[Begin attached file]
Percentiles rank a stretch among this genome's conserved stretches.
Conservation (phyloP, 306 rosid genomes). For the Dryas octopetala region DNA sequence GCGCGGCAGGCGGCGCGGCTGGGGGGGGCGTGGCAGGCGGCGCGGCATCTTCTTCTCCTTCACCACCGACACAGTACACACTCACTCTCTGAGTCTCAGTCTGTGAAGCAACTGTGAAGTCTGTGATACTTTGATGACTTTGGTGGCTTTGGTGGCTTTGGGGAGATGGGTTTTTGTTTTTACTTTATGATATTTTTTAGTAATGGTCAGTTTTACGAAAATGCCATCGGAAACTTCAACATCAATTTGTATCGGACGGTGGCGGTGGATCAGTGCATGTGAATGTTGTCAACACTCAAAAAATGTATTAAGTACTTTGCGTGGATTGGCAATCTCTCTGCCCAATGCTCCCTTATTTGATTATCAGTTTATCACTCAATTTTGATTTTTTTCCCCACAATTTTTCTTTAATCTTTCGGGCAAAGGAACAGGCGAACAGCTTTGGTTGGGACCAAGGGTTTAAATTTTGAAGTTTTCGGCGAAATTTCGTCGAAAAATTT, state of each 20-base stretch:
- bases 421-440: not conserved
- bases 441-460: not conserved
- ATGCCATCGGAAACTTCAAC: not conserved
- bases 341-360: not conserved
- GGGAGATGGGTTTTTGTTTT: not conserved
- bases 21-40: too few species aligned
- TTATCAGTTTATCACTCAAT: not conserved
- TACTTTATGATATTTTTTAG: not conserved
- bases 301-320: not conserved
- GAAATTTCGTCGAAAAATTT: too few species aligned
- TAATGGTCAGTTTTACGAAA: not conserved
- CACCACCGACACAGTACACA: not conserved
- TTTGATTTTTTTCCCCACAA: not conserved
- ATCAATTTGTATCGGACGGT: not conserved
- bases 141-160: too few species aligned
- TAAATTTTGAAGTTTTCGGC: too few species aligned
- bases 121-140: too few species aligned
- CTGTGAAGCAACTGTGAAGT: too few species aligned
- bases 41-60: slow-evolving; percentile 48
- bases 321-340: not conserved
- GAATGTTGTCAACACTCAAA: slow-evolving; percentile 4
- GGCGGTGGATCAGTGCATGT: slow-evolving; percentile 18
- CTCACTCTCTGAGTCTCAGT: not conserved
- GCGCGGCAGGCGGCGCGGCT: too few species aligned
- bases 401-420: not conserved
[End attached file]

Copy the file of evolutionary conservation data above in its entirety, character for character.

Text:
Percentiles rank a stretch among this genome's conserved stretches.
Conservation (phyloP, 306 rosid genomes). For the Dryas octopetala region DNA sequence GCGCGGCAGGCGGCGCGGCTGGGGGGGGCGTGGCAGGCGGCGCGGCATCTTCTTCTCCTTCACCACCGACACAGTACACACTCACTCTCTGAGTCTCAGTCTGTGAAGCAACTGTGAAGTCTGTGATACTTTGATGACTTTGGTGGCTTTGGTGGCTTTGGGGAGATGGGTTTTTGTTTTTACTTTATGATATTTTTTAGTAATGGTCAGTTTTACGAAAATGCCATCGGAAACTTCAACATCAATTTGTATCGGACGGTGGCGGTGGATCAGTGCATGTGAATGTTGTCAACACTCAAAAAATGTATTAAGTACTTTGCGTGGATTGGCAATCTCTCTGCCCAATGCTCCCTTATTTGATTATCAGTTTATCACTCAATTTTGATTTTTTTCCCCACAATTTTTCTTTAATCTTTCGGGCAAAGGAACAGGCGAACAGCTTTGGTTGGGACCAAGGGTTTAAATTTTGAAGTTTTCGGCGAAATTTCGTCGAAAAATTT, state of each 20-base stretch:
- bases 421-440: not conserved
- bases 441-460: not conserved
- ATGCCATCGGAAACTTCAAC: not conserved
- bases 341-360: not conserved
- GGGAGATGGGTTTTTGTTTT: not conserved
- bases 21-40: too few species aligned
- TTATCAGTTTATCACTCAAT: not conserved
- TACTTTATGATATTTTTTAG: not conserved
- bases 301-320: not conserved
- GAAATTTCGTCGAAAAATTT: too few species aligned
- TAATGGTCAGTTTTACGAAA: not conserved
- CACCACCGACACAGTACACA: not conserved
- TTTGATTTTTTTCCCCACAA: not conserved
- ATCAATTTGTATCGGACGGT: not conserved
- bases 141-160: too few species aligned
- TAAATTTTGAAGTTTTCGGC: too few species aligned
- bases 121-140: too few species aligned
- CTGTGAAGCAACTGTGAAGT: too few species aligned
- bases 41-60: slow-evolving; percentile 48
- bases 321-340: not conserved
- GAATGTTGTCAACACTCAAA: slow-evolving; percentile 4
- GGCGGTGGATCAGTGCATGT: slow-evolving; percentile 18
- CTCACTCTCTGAGTCTCAGT: not conserved
- GCGCGGCAGGCGGCGCGGCT: too few species aligned
- bases 401-420: not conserved